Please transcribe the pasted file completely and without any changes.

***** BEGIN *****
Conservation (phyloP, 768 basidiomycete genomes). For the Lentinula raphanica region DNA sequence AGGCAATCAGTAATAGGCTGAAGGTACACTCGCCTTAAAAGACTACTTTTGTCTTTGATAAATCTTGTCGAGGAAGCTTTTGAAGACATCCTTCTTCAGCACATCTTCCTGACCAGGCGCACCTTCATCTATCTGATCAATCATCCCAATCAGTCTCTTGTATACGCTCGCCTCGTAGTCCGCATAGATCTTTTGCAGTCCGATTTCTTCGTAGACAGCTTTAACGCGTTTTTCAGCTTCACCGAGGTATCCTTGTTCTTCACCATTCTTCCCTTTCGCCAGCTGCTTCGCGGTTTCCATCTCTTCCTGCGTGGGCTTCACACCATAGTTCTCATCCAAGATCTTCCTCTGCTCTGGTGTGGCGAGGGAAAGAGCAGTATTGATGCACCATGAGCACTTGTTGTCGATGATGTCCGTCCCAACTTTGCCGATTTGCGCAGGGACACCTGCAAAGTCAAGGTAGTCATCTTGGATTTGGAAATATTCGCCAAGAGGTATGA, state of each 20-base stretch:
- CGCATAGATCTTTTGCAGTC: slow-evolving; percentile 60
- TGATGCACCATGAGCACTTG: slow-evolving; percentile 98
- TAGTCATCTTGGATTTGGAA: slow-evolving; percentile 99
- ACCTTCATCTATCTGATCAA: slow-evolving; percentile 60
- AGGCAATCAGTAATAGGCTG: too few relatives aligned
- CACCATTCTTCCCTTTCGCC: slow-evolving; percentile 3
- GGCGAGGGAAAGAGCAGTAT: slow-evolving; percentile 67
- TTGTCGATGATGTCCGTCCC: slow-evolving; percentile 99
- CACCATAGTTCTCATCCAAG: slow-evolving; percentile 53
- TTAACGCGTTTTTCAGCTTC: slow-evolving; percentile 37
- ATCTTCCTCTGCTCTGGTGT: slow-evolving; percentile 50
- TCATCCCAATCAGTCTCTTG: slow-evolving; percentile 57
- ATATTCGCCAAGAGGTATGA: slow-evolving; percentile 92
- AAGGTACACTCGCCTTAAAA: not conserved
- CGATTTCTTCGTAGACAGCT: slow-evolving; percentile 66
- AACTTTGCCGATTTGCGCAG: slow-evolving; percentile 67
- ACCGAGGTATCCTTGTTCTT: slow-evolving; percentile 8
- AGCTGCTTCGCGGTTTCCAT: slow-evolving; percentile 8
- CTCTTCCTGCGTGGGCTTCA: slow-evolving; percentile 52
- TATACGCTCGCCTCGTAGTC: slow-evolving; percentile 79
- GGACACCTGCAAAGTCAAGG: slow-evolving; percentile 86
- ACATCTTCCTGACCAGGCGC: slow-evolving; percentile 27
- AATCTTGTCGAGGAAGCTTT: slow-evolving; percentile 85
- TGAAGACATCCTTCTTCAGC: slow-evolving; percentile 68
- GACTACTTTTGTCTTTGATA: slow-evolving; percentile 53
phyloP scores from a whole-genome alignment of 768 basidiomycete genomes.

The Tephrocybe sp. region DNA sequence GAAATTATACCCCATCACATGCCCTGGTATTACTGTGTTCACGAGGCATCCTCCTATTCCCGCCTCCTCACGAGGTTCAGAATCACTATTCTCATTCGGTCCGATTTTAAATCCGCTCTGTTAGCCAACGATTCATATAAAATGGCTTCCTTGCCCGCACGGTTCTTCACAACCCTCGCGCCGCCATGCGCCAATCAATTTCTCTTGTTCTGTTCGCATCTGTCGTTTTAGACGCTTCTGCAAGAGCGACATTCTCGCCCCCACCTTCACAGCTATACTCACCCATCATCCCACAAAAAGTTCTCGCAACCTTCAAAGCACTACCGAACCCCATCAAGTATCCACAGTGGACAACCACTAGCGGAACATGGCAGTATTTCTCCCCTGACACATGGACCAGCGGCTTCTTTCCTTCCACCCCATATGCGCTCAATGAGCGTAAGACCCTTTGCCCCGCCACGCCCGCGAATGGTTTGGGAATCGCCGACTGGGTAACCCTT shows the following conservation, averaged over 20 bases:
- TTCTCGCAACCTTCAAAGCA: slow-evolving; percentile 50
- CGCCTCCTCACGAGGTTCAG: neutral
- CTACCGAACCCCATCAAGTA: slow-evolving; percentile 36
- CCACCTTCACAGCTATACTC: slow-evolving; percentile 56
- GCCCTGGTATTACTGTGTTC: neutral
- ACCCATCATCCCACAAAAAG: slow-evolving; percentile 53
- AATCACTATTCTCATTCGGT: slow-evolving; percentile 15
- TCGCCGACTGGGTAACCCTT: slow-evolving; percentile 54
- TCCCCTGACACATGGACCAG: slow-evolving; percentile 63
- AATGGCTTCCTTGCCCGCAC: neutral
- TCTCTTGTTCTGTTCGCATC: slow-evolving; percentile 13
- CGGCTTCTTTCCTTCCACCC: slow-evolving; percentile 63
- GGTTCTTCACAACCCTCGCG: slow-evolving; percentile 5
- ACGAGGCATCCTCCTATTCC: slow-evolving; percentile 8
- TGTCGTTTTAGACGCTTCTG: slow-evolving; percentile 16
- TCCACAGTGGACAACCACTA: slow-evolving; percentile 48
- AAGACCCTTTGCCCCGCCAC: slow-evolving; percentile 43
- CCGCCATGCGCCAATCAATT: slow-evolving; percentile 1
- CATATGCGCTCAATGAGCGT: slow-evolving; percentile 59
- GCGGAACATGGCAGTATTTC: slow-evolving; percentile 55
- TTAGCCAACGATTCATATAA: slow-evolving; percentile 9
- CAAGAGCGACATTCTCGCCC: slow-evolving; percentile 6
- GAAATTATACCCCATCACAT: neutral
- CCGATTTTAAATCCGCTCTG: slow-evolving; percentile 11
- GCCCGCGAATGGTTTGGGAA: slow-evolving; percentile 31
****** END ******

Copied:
Conservation (phyloP, 768 basidiomycete genomes). For the Lentinula raphanica region DNA sequence AGGCAATCAGTAATAGGCTGAAGGTACACTCGCCTTAAAAGACTACTTTTGTCTTTGATAAATCTTGTCGAGGAAGCTTTTGAAGACATCCTTCTTCAGCACATCTTCCTGACCAGGCGCACCTTCATCTATCTGATCAATCATCCCAATCAGTCTCTTGTATACGCTCGCCTCGTAGTCCGCATAGATCTTTTGCAGTCCGATTTCTTCGTAGACAGCTTTAACGCGTTTTTCAGCTTCACCGAGGTATCCTTGTTCTTCACCATTCTTCCCTTTCGCCAGCTGCTTCGCGGTTTCCATCTCTTCCTGCGTGGGCTTCACACCATAGTTCTCATCCAAGATCTTCCTCTGCTCTGGTGTGGCGAGGGAAAGAGCAGTATTGATGCACCATGAGCACTTGTTGTCGATGATGTCCGTCCCAACTTTGCCGATTTGCGCAGGGACACCTGCAAAGTCAAGGTAGTCATCTTGGATTTGGAAATATTCGCCAAGAGGTATGA, state of each 20-base stretch:
- CGCATAGATCTTTTGCAGTC: slow-evolving; percentile 60
- TGATGCACCATGAGCACTTG: slow-evolving; percentile 98
- TAGTCATCTTGGATTTGGAA: slow-evolving; percentile 99
- ACCTTCATCTATCTGATCAA: slow-evolving; percentile 60
- AGGCAATCAGTAATAGGCTG: too few relatives aligned
- CACCATTCTTCCCTTTCGCC: slow-evolving; percentile 3
- GGCGAGGGAAAGAGCAGTAT: slow-evolving; percentile 67
- TTGTCGATGATGTCCGTCCC: slow-evolving; percentile 99
- CACCATAGTTCTCATCCAAG: slow-evolving; percentile 53
- TTAACGCGTTTTTCAGCTTC: slow-evolving; percentile 37
- ATCTTCCTCTGCTCTGGTGT: slow-evolving; percentile 50
- TCATCCCAATCAGTCTCTTG: slow-evolving; percentile 57
- ATATTCGCCAAGAGGTATGA: slow-evolving; percentile 92
- AAGGTACACTCGCCTTAAAA: not conserved
- CGATTTCTTCGTAGACAGCT: slow-evolving; percentile 66
- AACTTTGCCGATTTGCGCAG: slow-evolving; percentile 67
- ACCGAGGTATCCTTGTTCTT: slow-evolving; percentile 8
- AGCTGCTTCGCGGTTTCCAT: slow-evolving; percentile 8
- CTCTTCCTGCGTGGGCTTCA: slow-evolving; percentile 52
- TATACGCTCGCCTCGTAGTC: slow-evolving; percentile 79
- GGACACCTGCAAAGTCAAGG: slow-evolving; percentile 86
- ACATCTTCCTGACCAGGCGC: slow-evolving; percentile 27
- AATCTTGTCGAGGAAGCTTT: slow-evolving; percentile 85
- TGAAGACATCCTTCTTCAGC: slow-evolving; percentile 68
- GACTACTTTTGTCTTTGATA: slow-evolving; percentile 53
phyloP scores from a whole-genome alignment of 768 basidiomycete genomes.

The Tephrocybe sp. region DNA sequence GAAATTATACCCCATCACATGCCCTGGTATTACTGTGTTCACGAGGCATCCTCCTATTCCCGCCTCCTCACGAGGTTCAGAATCACTATTCTCATTCGGTCCGATTTTAAATCCGCTCTGTTAGCCAACGATTCATATAAAATGGCTTCCTTGCCCGCACGGTTCTTCACAACCCTCGCGCCGCCATGCGCCAATCAATTTCTCTTGTTCTGTTCGCATCTGTCGTTTTAGACGCTTCTGCAAGAGCGACATTCTCGCCCCCACCTTCACAGCTATACTCACCCATCATCCCACAAAAAGTTCTCGCAACCTTCAAAGCACTACCGAACCCCATCAAGTATCCACAGTGGACAACCACTAGCGGAACATGGCAGTATTTCTCCCCTGACACATGGACCAGCGGCTTCTTTCCTTCCACCCCATATGCGCTCAATGAGCGTAAGACCCTTTGCCCCGCCACGCCCGCGAATGGTTTGGGAATCGCCGACTGGGTAACCCTT shows the following conservation, averaged over 20 bases:
- TTCTCGCAACCTTCAAAGCA: slow-evolving; percentile 50
- CGCCTCCTCACGAGGTTCAG: neutral
- CTACCGAACCCCATCAAGTA: slow-evolving; percentile 36
- CCACCTTCACAGCTATACTC: slow-evolving; percentile 56
- GCCCTGGTATTACTGTGTTC: neutral
- ACCCATCATCCCACAAAAAG: slow-evolving; percentile 53
- AATCACTATTCTCATTCGGT: slow-evolving; percentile 15
- TCGCCGACTGGGTAACCCTT: slow-evolving; percentile 54
- TCCCCTGACACATGGACCAG: slow-evolving; percentile 63
- AATGGCTTCCTTGCCCGCAC: neutral
- TCTCTTGTTCTGTTCGCATC: slow-evolving; percentile 13
- CGGCTTCTTTCCTTCCACCC: slow-evolving; percentile 63
- GGTTCTTCACAACCCTCGCG: slow-evolving; percentile 5
- ACGAGGCATCCTCCTATTCC: slow-evolving; percentile 8
- TGTCGTTTTAGACGCTTCTG: slow-evolving; percentile 16
- TCCACAGTGGACAACCACTA: slow-evolving; percentile 48
- AAGACCCTTTGCCCCGCCAC: slow-evolving; percentile 43
- CCGCCATGCGCCAATCAATT: slow-evolving; percentile 1
- CATATGCGCTCAATGAGCGT: slow-evolving; percentile 59
- GCGGAACATGGCAGTATTTC: slow-evolving; percentile 55
- TTAGCCAACGATTCATATAA: slow-evolving; percentile 9
- CAAGAGCGACATTCTCGCCC: slow-evolving; percentile 6
- GAAATTATACCCCATCACAT: neutral
- CCGATTTTAAATCCGCTCTG: slow-evolving; percentile 11
- GCCCGCGAATGGTTTGGGAA: slow-evolving; percentile 31